WAHL, JEAN (1888–1974), French philosopher. Wahl was born in Marseilles, studied at the Sorbonne, and taught at Besançon, Nancy, and Lyons. In 1941 he was imprisoned in a concentration camp, but was rescued and went to the U.S., where he taught at the New School for Social Research in New York City, Mount Holyoke, and Smith College. After World War ii, he became a professor at the University of Paris and also developed the Collège Philosophique for the presentation and discussion of philosophical themes.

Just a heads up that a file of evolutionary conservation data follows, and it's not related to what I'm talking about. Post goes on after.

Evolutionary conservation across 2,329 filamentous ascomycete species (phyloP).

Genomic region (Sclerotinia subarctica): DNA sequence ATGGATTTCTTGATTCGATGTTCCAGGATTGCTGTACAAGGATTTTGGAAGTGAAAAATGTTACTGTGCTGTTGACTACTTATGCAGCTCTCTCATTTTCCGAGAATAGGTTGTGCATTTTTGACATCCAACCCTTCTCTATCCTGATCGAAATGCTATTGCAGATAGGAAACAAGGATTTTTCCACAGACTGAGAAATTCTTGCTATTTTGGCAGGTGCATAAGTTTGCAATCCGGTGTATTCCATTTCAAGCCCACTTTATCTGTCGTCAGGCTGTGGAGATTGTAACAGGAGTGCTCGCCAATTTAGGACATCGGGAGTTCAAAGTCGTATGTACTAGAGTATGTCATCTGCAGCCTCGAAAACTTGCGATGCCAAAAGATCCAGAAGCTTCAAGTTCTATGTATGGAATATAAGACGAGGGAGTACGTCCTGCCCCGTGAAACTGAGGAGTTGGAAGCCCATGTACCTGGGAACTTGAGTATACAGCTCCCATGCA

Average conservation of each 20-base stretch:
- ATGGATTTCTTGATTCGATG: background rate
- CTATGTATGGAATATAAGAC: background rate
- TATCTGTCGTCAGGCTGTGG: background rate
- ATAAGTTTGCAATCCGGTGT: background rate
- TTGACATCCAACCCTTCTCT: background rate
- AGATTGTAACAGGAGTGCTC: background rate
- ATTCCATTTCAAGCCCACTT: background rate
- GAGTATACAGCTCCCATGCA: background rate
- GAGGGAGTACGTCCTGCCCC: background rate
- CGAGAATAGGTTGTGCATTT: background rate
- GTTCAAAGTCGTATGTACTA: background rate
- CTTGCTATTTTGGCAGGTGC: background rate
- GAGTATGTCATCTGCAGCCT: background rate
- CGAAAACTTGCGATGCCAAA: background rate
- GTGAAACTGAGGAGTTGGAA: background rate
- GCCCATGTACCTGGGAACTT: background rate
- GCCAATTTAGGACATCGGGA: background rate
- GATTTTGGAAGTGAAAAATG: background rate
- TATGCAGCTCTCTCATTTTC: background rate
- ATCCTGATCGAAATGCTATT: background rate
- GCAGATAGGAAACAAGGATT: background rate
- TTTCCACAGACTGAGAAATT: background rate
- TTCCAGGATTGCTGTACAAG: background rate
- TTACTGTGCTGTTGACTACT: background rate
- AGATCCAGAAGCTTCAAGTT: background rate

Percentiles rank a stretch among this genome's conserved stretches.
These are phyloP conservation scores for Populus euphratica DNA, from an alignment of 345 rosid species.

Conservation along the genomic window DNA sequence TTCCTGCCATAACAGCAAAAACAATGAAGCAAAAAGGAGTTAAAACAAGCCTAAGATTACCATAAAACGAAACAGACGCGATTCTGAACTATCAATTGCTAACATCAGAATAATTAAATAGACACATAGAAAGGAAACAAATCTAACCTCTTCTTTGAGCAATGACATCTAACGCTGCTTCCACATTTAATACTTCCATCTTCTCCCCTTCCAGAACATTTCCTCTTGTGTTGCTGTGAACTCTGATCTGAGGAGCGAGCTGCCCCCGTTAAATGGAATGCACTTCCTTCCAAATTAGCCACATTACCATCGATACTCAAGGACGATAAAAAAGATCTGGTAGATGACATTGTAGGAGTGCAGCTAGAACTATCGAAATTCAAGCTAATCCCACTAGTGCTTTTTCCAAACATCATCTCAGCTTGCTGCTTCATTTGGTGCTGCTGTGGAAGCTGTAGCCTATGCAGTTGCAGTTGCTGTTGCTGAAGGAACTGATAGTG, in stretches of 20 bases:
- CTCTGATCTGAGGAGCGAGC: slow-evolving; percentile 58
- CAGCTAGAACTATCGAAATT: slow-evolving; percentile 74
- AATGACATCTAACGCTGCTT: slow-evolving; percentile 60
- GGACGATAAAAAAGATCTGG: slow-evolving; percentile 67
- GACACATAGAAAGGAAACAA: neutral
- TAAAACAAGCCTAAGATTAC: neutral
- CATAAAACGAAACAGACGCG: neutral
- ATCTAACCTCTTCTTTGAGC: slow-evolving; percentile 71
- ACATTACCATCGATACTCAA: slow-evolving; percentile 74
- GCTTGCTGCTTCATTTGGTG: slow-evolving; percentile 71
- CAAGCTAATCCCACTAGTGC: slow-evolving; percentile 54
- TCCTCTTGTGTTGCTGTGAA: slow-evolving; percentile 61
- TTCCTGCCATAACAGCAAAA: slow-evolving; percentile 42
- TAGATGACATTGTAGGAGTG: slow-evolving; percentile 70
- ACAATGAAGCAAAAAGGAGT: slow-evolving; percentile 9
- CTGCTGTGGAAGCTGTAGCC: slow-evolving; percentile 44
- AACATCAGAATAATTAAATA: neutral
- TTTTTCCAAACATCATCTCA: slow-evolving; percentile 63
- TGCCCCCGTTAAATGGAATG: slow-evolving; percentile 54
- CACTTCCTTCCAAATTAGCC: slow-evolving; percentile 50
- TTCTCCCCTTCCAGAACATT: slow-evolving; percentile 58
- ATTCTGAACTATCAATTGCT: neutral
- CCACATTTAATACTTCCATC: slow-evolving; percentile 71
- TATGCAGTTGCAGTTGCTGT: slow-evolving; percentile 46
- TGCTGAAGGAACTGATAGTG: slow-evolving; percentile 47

Wahl wrote many important works, both on traditional philosophy and on existentialism, of which he became a leading exponent. He wrote Les Philosophies pluralistes d'Angleterre et d'Amérique (1920; The Pluralistic Philosophies of England and America, 1925), on Descartes and Hegel, and the important Etudes Kierkegaardiennes (1938), which brought Kierkegaard's thought to the attention of the French intellectual world. He followed this with a series of works developing the existentialist position, both in terms of its history and of his own ideas. Wahl stressed the role of traditional philosophy in his major work, Etude sur le Parménide de Platon (1926). He also wrote a volume of poems.
Blin, in: Fontaine (1946), 632–48, 808–26.
[Richard H. Popkin]